Gore began the game very well, but appeared to tire later in the game. He had 46 yards on his first seven rushing attempts, but just 33 on his next 12 attempts. He displayed a willingness to run hard at the defenders, and showed some quickness when necessary.
Hicks did not have much playing time and was not a factor in the game.
Jackson was involved on one screen pass, and was stopped for a loss on that play.
Morton was not targeted until the second half, and like McAddley, his contribution consisted of one deep catch.
Lloyd was Smith’s favorite target in the first half, but was victimized by having some passes being off target and solid coverage by Jacksonville’s defenders. He did not play in the second half due to injury.
McAddley’s one reception was a good catch made against tight coverage. However, he was overthrown and dropped a catchable pass on other opportunities, and did not contribute otherwise. He was used mostly on deep routes, but was largely ineffective.
Jones was used primarily as a blocker when he was in the game.
The 49ers were solid against the run, and only gave up one run of over 10 yards to Jacksonville’s runners. However, that run was a 13 yard score by quarterback David Garrard. Although they did not give up big plays, the 49ers run defense allowed an average of 3.8 yards per rushing attempt, as they did not make many stops behind the line of scrimmage.
The 49ers pass defense played well throughout the game. Although they only recorded 2 sacks, the 49ers generated pressure on Garrard, forcing him to leave the pocket and throw on the run several times. They relied on the blitz to generate the pass rush, and could have been more successful had they caught two potential interception opportunities they had during the game.
|QB David Garrard, Pass: 21 - 40 - 216 - 0 TD / 0 INT, Rush: 5 - 27 - 1|
Garrard had several opportunities to make big plays downfield, but overthrew several of his receivers. He was more accurate on his intermediate throws, and, while he targeted Jimmy Smith the most, threw to many different receivers throughout the game. Garrard displayed he can be effective when he leaves the pocket, as he ran with a lot of confidence and purpose, and proved to be a dual threat to score when inside the red zone. Jacksonville continued to show confidence in him, as they called several deep pass plays throughout the game. Garrard’s passing numbers were also affected by a few dropped passes, but he kept coming back to those receivers.
|RB Fred Taylor, Rush: 17 - 61 - 0, Rec: 2 - 13 - 0 (3 targets)|
Taylor also played well considering he split carries with Jones. While he did not have any long runs, Taylor ran hard and with power, and gained positive yards on the majority of his rushing attempts. He was unable to get outside and use his speed, as San Francisco’s defenders caught him before he could run past them, but Taylor turned in a workmanlike 74 combined yards.
|RB Greg Jones, Rush: 12 - 44 - 0, Rec: 2 - 10 - 0 (3 targets)|
Jones split carries with Taylor in this game, and ran with his usual determination and power. As a result of splitting carries, his numbers were not great, but he did average close to 4.0 yards per carry. He left the game late in the fourth quarter due to an injury.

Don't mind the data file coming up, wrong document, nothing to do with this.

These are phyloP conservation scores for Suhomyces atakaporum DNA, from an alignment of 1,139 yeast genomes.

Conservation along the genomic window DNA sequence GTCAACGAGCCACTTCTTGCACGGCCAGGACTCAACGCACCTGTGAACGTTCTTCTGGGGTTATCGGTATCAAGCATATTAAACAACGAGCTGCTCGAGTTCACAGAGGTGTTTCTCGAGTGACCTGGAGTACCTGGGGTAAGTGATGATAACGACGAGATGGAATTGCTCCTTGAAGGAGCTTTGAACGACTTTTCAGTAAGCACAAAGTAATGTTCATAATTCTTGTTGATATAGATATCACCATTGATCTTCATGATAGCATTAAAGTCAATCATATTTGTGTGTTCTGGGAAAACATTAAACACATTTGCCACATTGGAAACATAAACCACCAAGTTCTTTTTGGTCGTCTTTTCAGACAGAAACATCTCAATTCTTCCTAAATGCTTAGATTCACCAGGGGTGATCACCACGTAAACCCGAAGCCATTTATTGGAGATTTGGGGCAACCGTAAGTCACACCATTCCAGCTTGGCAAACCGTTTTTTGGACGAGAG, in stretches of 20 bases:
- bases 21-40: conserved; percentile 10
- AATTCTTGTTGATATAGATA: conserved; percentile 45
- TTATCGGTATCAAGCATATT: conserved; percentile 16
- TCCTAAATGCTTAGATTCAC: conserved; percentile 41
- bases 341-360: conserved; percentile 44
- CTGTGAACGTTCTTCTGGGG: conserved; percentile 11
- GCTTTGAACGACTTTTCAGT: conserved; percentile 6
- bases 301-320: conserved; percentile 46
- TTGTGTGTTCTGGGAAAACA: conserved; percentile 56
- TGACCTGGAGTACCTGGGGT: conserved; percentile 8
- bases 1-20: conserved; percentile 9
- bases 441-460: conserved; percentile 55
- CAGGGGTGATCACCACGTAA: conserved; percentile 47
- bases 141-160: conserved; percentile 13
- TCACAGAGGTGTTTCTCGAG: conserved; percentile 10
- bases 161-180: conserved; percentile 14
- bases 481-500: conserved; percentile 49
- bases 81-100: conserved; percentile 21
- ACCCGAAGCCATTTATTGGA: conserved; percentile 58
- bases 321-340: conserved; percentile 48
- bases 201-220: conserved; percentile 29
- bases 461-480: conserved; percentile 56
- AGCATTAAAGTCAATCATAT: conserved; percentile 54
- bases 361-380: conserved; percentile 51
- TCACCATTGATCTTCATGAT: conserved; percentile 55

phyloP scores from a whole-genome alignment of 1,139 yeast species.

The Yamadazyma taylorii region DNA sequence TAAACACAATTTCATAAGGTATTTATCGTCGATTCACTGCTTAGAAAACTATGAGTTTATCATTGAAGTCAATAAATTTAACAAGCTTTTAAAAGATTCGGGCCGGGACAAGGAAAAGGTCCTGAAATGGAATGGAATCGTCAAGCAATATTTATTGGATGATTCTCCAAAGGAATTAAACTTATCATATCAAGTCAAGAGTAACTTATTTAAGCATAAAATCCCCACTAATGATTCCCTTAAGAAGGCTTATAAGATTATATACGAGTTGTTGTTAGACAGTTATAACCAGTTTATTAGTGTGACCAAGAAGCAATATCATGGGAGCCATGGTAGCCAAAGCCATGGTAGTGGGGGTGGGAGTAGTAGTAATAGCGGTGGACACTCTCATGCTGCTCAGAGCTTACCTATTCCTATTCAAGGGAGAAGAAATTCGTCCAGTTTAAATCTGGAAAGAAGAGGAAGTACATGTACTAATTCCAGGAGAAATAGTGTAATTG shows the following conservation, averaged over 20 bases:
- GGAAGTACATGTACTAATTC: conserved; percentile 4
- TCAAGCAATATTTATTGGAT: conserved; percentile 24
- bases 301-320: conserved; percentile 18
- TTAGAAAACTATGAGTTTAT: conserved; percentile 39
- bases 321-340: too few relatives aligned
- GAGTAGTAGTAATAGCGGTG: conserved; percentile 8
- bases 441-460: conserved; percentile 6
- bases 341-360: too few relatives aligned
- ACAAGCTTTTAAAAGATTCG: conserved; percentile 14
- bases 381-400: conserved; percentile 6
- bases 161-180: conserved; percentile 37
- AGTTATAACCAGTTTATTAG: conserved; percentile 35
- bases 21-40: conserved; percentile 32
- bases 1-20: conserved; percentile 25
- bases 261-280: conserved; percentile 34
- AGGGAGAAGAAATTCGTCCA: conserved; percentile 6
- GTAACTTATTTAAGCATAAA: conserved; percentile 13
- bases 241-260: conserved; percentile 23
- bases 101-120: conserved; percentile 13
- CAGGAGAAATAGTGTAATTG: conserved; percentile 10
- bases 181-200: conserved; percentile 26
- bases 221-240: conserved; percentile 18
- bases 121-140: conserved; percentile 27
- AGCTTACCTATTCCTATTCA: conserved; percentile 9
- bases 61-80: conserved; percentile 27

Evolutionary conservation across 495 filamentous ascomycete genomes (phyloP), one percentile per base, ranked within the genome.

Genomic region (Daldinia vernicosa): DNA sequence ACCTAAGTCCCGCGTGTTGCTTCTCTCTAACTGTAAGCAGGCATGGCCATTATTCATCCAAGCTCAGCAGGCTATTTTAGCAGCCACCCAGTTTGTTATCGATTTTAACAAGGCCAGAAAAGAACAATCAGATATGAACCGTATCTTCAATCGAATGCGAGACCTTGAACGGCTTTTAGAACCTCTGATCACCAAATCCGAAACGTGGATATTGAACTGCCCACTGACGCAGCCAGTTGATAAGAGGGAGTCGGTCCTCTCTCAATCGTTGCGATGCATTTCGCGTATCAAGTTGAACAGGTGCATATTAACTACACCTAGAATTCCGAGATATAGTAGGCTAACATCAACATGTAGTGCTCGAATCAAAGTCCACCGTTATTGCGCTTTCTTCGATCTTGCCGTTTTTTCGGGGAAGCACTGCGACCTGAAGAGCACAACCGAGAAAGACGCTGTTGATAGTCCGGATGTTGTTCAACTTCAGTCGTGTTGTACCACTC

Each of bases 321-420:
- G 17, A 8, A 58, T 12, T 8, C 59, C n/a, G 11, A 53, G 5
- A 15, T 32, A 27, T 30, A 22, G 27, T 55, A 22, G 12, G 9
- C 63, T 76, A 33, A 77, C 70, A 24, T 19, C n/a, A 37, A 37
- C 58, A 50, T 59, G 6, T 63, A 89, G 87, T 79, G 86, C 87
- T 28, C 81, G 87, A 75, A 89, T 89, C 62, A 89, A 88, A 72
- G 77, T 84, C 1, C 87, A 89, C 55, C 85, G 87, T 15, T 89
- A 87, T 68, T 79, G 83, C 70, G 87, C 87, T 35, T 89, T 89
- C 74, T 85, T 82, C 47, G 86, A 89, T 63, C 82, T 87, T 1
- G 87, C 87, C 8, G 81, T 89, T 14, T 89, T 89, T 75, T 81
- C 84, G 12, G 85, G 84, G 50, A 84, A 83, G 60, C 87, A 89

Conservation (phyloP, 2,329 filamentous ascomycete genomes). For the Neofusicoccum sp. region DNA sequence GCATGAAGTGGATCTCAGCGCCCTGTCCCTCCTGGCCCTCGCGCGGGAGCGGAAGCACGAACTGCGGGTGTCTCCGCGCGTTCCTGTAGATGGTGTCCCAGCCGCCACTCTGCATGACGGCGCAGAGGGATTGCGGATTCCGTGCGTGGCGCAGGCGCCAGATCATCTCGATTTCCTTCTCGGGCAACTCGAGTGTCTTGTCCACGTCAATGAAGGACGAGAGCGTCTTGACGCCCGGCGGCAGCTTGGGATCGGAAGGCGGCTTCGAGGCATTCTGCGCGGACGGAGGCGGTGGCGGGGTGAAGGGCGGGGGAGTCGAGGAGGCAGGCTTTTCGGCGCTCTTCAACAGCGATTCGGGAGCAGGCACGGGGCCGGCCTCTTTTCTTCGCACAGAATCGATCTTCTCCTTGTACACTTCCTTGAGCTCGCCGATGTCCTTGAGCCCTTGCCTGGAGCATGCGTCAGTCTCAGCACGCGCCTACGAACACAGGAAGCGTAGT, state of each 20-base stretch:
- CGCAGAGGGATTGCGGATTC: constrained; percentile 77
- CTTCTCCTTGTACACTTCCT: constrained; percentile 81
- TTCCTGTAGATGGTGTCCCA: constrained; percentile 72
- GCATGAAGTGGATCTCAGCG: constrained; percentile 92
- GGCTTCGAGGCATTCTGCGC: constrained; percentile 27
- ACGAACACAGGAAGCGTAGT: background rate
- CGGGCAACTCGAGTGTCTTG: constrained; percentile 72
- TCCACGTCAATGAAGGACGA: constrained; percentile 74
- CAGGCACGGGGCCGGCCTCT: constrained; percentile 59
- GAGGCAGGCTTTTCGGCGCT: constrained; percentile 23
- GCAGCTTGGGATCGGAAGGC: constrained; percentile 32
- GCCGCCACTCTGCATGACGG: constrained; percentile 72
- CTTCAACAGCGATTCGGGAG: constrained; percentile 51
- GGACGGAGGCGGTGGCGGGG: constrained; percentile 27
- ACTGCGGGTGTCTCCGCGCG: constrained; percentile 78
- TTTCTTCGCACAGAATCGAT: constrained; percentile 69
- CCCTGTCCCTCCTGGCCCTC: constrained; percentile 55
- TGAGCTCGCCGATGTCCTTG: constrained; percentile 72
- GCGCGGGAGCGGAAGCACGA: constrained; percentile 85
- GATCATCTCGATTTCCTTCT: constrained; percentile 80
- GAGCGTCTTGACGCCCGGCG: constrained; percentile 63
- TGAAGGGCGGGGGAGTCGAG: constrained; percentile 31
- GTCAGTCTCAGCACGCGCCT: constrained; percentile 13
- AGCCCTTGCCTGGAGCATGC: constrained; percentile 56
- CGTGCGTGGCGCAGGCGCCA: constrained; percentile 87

Pearman’s involvement in this game was limited to one pass play, and punt returns.
Wimbush dropped a pass he should have caught, and most of his contributions were made on special teams and as the backup fullback.
Though he finished the game with decent numbers, Smith could have had a much more productive game in terms of receptions and yards. He was open several times, but had passes thrown too high, including one in the end zone. Smith was able to get open against a variety of coverages and ran all routes asked of him very well. Smith continued to be Jacksonville’s most targeted receiver.
Williams looked more comfortable in this offense and showed good speed on some deep routes he ran. He was able to get by some defenders and looked quick as he ran his routes. He had a productive game for the Jaguars and took advantage of single coverage when he had it.
|WR Matt Jones, Rush: 1 - 2 - 0, Rec: 2 - 11 - 0 (4 targets)|
Jones was not a big contributor in this game, though he did drop a pass that would have kept a Jaguars’ drive going in the second half. He also lined up at quarterback for one play, which was a designed run that he gained two yards on. Jones was thrown any deep balls in this game.
Wilford only had two receptions, but almost made a touch catch at the two yard line on a deep pass thrown to him that was well defended. He did not contribute much to the game.
Brady was used primarily for his blocking, and as an outlet receiver once.
Wrighster’s lone target was thrown over his head.
The Jaguars gave up several runs for positive yards up the middle to Frank Gore early in the game, but settled down and kept him in check the remainder of the game. After allowing an average of 6.6 yards per carry to Gore on his first seven rushing attempts, they held him to a 2.7 average afterwards. The Jaguars’ front seven was aggressive, and was able to gain penetration and disrupt most of the 49ers’ rushing attempts in the game.
The Jaguars blitzed frequently throughout this game. Although they only recorded two sacks, they pressured Smith into a lot of hurried throws, which caused him to overthrow his receivers several times. The Jaguars’ cornerbacks also did not allow San Francisco’s receivers to get open for many big plays. Their aggressive play continued up to San Francisco’s last drive, and forced incomplete passes to close out the game.